By Jason Rantanen
Saurabh Vishnubhakat (Texas A&M), Arti Rai (Duke) and Jay Kesan (Illinois) recently released a draft of their empirical study of Patent Trial and Appeal Board proceedings, Strategic Decision Making in Dual PTAB and District Court Proceedings. Their study takes a close look at the relationship between IPR and CBM proceedings and district court proceedings to assess the “substitution hypothesis”: the claim that post-grant review is “an efficient, accessible and accurate substitute for Article III litigation over patent validity.”
In addition to an array of descriptive statistics on post-grant proceedings at the PTO, the authors find that:
- “Although IPR petitions may challenge patent claims as to either novelty or nonobviousness, nonobviousness challenges predominate across all major technology areas.” (p. 18)
- During the period studied (September 16, 2011 to June 30, 2015), “a total of 14,218 patents were either challenged in an IPR or CBM petition, asserted in litigation, or both. A subset of 11,787 patents were involved in litigation alone; 324 patents were involved in a USPTO proceeding alone; and 2,107 patents were involved in both. Accordingly, about 15.2% of litigated patents are also being challenged in the PTAB, and about 86.7% of IPR- or CBM-challenged patents are also being litigated in the federal courts.” (p. 20) [edited on Feb. 12, 2016]
- Overall, most CBM and IPR petitions are filed by those with a direct self-interest flowing from infringement litigation. 78% of CBM petitioners, and 70% of IPR petitioners, “have previously been defendants in district court litigations involving the patents they later challenge in CBM [or IPR] review.” (p. 23) By this the authors simply mean that the petitioners showed up as defendants in an infringement proceeding on a given patent before filing for IPR or CBM review on that patent. They likely continued to be infringement defendants during the pendency of the IPR or CBM (the authors did not track that).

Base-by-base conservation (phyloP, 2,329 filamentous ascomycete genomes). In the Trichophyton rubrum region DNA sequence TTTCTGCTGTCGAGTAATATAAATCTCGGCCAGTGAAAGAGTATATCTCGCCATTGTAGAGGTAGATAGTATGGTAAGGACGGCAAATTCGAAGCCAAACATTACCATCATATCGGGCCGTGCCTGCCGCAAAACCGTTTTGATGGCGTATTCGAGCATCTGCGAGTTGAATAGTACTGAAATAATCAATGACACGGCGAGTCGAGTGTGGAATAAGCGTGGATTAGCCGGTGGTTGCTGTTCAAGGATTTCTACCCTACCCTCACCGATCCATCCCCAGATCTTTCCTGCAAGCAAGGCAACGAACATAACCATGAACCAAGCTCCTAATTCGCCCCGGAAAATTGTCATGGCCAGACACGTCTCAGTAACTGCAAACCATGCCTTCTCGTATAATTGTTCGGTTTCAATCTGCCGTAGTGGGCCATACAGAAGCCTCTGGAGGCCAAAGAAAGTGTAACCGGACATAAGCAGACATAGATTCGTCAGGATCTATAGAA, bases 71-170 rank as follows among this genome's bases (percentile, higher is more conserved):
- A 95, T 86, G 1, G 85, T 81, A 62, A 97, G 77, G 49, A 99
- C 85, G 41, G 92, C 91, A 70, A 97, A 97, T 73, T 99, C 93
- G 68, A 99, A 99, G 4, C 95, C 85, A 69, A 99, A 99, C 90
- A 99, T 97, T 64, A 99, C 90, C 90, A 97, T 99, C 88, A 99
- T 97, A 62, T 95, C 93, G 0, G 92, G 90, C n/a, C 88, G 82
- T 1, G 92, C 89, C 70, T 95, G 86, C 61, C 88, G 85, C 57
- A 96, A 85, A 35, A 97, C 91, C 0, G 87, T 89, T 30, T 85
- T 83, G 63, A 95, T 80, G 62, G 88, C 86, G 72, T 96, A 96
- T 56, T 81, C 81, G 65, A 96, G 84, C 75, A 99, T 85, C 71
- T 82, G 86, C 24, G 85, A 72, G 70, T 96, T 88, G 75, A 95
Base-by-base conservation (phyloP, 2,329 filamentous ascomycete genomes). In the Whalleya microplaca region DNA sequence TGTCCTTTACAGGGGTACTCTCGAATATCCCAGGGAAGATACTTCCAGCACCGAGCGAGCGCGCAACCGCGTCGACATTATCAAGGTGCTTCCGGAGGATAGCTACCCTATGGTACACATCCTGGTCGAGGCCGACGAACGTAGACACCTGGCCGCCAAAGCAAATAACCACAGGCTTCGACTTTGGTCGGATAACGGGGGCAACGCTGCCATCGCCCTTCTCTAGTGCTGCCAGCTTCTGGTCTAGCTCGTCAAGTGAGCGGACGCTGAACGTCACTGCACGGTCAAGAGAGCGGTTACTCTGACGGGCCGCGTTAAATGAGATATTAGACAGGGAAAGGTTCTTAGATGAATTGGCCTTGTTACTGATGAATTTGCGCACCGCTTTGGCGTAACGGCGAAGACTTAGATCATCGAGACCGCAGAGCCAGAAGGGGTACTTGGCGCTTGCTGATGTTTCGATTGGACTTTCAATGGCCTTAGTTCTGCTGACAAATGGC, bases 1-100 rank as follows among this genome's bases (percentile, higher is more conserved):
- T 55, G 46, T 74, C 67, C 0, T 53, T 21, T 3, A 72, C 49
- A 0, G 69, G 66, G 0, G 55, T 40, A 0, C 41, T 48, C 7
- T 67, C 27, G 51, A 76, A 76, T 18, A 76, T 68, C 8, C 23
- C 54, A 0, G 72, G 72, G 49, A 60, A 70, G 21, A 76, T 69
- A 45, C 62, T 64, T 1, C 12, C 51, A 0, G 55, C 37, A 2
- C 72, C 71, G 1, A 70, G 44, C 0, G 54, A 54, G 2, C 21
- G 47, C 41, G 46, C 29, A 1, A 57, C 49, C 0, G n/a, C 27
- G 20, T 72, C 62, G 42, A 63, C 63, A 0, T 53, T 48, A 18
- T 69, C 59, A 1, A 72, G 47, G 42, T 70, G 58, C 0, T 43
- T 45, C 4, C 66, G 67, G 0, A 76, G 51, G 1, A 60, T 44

Vishnubhakat et. al’s third finding has two implications. First, a substantial number of CBM and IPR petitions are filed by parties who are not concurrently defendants in litigation involving those patents. The existence of this group merits further study. The authors suggest a range of motivations driving these petitions.
Second, notwithstanding that group, the vast majority of CBM and IPR petitions are filed by parties that are in all likelihood simultaneously litigating the patents in district court. Given the substantial amount of overlap, and the potential for strategic behavior by accused infringers, the authors suggest that the same claim construction standard should be applied by both forums–a point with implications for Cuozzo Speed Technologies v. Lee.
Read the article here: http://ssrn.com/abstract=2731002